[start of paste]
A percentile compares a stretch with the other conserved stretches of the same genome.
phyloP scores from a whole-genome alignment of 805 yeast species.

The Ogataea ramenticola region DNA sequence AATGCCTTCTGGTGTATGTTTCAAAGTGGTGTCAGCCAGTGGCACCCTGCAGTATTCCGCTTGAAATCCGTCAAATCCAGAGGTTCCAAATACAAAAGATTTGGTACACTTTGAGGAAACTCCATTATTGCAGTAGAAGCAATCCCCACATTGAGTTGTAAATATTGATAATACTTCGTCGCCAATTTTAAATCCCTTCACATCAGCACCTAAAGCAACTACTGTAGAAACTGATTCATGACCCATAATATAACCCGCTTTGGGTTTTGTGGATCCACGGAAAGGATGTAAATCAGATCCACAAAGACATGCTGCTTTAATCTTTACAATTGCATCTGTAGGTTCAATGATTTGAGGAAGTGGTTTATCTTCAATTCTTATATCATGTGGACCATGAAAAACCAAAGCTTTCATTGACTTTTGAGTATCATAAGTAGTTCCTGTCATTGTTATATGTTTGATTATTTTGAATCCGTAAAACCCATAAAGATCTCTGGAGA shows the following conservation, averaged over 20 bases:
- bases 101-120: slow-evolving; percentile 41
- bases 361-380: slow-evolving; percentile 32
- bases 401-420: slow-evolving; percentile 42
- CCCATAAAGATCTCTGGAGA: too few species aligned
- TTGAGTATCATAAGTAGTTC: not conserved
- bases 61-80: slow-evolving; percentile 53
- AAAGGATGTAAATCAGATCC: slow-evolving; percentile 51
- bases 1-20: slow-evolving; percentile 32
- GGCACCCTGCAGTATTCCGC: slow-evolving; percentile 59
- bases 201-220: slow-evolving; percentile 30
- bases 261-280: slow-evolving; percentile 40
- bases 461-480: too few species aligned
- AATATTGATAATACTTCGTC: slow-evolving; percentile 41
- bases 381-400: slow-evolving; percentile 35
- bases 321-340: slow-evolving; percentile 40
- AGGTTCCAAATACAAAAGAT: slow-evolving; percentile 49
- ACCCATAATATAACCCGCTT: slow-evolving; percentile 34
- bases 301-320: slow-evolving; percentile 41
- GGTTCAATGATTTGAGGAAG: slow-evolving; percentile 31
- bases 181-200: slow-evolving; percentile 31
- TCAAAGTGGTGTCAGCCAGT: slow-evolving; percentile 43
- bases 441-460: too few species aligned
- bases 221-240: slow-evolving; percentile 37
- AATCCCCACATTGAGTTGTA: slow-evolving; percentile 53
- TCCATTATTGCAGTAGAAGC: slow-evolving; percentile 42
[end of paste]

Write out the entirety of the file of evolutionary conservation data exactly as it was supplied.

A percentile compares a stretch with the other conserved stretches of the same genome.
phyloP scores from a whole-genome alignment of 805 yeast species.

The Ogataea ramenticola region DNA sequence AATGCCTTCTGGTGTATGTTTCAAAGTGGTGTCAGCCAGTGGCACCCTGCAGTATTCCGCTTGAAATCCGTCAAATCCAGAGGTTCCAAATACAAAAGATTTGGTACACTTTGAGGAAACTCCATTATTGCAGTAGAAGCAATCCCCACATTGAGTTGTAAATATTGATAATACTTCGTCGCCAATTTTAAATCCCTTCACATCAGCACCTAAAGCAACTACTGTAGAAACTGATTCATGACCCATAATATAACCCGCTTTGGGTTTTGTGGATCCACGGAAAGGATGTAAATCAGATCCACAAAGACATGCTGCTTTAATCTTTACAATTGCATCTGTAGGTTCAATGATTTGAGGAAGTGGTTTATCTTCAATTCTTATATCATGTGGACCATGAAAAACCAAAGCTTTCATTGACTTTTGAGTATCATAAGTAGTTCCTGTCATTGTTATATGTTTGATTATTTTGAATCCGTAAAACCCATAAAGATCTCTGGAGA shows the following conservation, averaged over 20 bases:
- bases 101-120: slow-evolving; percentile 41
- bases 361-380: slow-evolving; percentile 32
- bases 401-420: slow-evolving; percentile 42
- CCCATAAAGATCTCTGGAGA: too few species aligned
- TTGAGTATCATAAGTAGTTC: not conserved
- bases 61-80: slow-evolving; percentile 53
- AAAGGATGTAAATCAGATCC: slow-evolving; percentile 51
- bases 1-20: slow-evolving; percentile 32
- GGCACCCTGCAGTATTCCGC: slow-evolving; percentile 59
- bases 201-220: slow-evolving; percentile 30
- bases 261-280: slow-evolving; percentile 40
- bases 461-480: too few species aligned
- AATATTGATAATACTTCGTC: slow-evolving; percentile 41
- bases 381-400: slow-evolving; percentile 35
- bases 321-340: slow-evolving; percentile 40
- AGGTTCCAAATACAAAAGAT: slow-evolving; percentile 49
- ACCCATAATATAACCCGCTT: slow-evolving; percentile 34
- bases 301-320: slow-evolving; percentile 41
- GGTTCAATGATTTGAGGAAG: slow-evolving; percentile 31
- bases 181-200: slow-evolving; percentile 31
- TCAAAGTGGTGTCAGCCAGT: slow-evolving; percentile 43
- bases 441-460: too few species aligned
- bases 221-240: slow-evolving; percentile 37
- AATCCCCACATTGAGTTGTA: slow-evolving; percentile 53
- TCCATTATTGCAGTAGAAGC: slow-evolving; percentile 42